The R Word

I think the first sign for me, the beginning of the end, was that I kept looking in the mirror, wondering why I was still dressed in that get-up: tutu, tights and various sparkly accoutrement. After years in this uniform, it suddenly no longer fit. I felt silly. I felt like a fraud.

It wasn’t my age, necessarily, or the fact that I was injured that made me want to retire. I had been injured before. It wasn’t a lack of love or ambition, which surprised me. I just remember working on a particularly challenging ballet and knowing that dancing was moving into a place where I could not go.

I felt like Sam Gamgee saying good-bye to Frodo at the end of the Lord of the Rings. Frodo boards the ship with Gandalf and the remaining elves to sail away to some far away magical land, leaving a teary-eyed Sam behind on the dock with the other frumpy hobbits. It wasn’t my destiny to get on that next generation ballet boat and I knew it with the knowing I have.

But the knowing seemed to stop there. I wiped my tears, plodded back to the shire and waited. I waited for over a year. I was alone and without distraction. I felt lost in a void. Out of desperation, I hired a career counselor. I bought an expensive computer bag and an even more expensive suit. I didn’t know where I was going, but I wanted to get there in style.

I went back to college, seeking answers, seeking direction, but there were none. Anyway, it gave me an excuse to leave the house. I went to Costa Rica and danced around the sacred fire. No answers there either, but at least now I was having some fun. So much fun, in fact, that I started making friends with the void, with the not-knowing.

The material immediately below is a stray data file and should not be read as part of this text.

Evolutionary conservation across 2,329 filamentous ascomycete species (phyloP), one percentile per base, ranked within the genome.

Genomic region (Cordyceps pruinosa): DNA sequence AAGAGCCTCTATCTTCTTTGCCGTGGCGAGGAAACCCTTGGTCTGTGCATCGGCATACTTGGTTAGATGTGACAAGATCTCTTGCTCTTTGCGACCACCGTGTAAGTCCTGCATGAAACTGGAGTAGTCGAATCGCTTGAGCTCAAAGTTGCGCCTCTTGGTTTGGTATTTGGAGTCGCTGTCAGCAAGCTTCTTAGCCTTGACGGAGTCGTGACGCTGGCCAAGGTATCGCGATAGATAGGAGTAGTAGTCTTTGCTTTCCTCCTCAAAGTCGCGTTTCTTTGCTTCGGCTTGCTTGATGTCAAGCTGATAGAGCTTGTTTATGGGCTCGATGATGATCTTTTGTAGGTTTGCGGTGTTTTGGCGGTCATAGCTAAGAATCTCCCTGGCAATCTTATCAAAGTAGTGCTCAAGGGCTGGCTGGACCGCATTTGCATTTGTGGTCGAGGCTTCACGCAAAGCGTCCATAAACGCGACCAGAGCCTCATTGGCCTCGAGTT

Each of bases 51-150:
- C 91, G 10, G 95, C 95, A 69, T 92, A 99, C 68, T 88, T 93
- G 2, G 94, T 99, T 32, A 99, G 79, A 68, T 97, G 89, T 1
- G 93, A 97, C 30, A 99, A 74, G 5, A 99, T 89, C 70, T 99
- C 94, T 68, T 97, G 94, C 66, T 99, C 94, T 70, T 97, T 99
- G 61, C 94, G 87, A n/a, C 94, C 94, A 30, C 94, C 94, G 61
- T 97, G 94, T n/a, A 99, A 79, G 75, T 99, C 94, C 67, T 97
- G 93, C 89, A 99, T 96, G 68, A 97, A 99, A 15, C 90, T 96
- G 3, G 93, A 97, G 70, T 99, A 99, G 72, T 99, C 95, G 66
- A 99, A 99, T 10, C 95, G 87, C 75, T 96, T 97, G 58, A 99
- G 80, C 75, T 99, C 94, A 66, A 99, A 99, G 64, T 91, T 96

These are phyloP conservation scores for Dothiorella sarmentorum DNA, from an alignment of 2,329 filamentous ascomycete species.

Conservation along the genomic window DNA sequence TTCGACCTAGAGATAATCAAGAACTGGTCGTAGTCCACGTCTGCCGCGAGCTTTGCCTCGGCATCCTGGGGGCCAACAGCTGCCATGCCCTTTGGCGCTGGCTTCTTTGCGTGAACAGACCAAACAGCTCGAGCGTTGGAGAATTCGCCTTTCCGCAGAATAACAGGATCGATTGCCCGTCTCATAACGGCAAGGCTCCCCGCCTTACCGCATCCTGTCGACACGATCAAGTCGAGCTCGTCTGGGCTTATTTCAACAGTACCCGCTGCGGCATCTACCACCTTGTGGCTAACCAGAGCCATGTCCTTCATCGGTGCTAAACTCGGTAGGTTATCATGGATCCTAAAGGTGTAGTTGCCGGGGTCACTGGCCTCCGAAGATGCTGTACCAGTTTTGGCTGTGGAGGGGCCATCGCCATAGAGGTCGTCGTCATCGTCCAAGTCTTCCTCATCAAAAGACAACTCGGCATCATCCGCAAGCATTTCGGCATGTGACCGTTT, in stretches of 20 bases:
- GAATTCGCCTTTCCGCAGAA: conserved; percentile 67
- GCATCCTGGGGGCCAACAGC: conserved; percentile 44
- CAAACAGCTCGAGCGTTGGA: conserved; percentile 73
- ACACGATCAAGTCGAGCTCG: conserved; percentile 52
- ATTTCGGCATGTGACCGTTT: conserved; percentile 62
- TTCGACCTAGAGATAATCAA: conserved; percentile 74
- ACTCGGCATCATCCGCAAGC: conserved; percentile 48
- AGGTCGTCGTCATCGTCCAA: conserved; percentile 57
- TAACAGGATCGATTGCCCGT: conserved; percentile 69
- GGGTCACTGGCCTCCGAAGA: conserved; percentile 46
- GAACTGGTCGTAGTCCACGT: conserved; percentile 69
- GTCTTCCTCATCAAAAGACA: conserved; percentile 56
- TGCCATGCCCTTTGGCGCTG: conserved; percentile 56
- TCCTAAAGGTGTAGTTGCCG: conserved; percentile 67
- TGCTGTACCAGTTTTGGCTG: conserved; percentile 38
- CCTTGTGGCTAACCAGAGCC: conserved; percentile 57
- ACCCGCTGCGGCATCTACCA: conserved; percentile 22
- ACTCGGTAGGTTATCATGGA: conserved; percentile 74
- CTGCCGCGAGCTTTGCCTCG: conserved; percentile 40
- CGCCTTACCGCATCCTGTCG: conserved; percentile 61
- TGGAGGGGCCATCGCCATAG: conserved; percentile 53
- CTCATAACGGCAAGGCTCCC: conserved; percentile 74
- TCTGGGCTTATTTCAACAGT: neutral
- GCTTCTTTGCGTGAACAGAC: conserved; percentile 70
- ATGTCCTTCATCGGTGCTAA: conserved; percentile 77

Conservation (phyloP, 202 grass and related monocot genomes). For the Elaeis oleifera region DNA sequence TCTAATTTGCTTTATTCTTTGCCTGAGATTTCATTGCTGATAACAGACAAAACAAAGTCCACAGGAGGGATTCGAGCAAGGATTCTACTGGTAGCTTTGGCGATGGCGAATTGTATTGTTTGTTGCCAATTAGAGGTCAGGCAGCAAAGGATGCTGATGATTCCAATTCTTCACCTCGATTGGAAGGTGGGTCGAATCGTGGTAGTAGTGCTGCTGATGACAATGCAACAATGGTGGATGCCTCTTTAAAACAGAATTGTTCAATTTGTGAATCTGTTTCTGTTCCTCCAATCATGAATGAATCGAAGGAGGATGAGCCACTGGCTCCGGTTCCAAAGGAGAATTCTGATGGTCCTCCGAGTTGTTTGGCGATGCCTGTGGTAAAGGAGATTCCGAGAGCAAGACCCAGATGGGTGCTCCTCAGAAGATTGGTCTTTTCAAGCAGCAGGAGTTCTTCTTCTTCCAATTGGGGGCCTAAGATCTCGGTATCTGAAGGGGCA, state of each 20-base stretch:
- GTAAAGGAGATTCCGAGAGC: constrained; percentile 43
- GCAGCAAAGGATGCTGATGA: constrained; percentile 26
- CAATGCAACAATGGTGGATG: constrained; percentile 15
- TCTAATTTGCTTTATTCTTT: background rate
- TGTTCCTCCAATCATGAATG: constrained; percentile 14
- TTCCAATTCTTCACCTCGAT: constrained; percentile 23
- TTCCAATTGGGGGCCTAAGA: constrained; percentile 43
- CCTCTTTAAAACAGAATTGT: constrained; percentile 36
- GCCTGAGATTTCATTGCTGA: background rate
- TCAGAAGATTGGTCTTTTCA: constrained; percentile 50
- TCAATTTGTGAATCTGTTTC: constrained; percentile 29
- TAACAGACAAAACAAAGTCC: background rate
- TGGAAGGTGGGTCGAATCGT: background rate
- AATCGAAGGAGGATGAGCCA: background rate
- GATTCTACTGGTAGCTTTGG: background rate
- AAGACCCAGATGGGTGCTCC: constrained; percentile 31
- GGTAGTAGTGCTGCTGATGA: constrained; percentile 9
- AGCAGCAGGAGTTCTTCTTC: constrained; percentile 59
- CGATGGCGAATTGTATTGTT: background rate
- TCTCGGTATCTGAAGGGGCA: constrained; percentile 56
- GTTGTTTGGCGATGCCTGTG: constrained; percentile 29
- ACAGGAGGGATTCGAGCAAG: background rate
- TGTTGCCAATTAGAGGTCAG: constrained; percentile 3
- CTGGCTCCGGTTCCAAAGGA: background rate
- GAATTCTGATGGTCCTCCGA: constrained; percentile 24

Eventually, seemingly out of nowhere, a call came to teach. Not a divine call or anything. I mean, I literally got a call from someone to cover some classes. I had taught before, here and there, but always secretly resisted it. It was what those retired people did and I never wanted to be one of those. But now, after hours of back-to-back episodes of the Sopranos, I realized I had nothing to lose. I didn’t even have an identity. I couldn’t remember who I was, or more importantly, who I thought I was supposed to be, and that was just fine. Empowering, in fact. So I packed up my computer bag with a pair of sweats and headed to the studio. It’s been a good fit so far, until the next void, that is.

We think of retirement as a sort of death and it is. But what is death really? It’s just making room for birth. It’s just another transition. Dancing just changed for me, from the micro to the macro. It was a graduation more than anything. I had increased responsibility, but in many ways, it was a relief to not have to constantly worry about myself. In the giving of teaching, I feel more in my power than I ever did as a dancer.

Occassionally, the goddess still knocks on my door and dances me. She is gentle with me now. When she comes, I always oblige by taking a class or just a few whirls around the coffee table. She just wants to play. It’s kinda weird, after all we’ve been through, but it’s ok.

All is forgiven.


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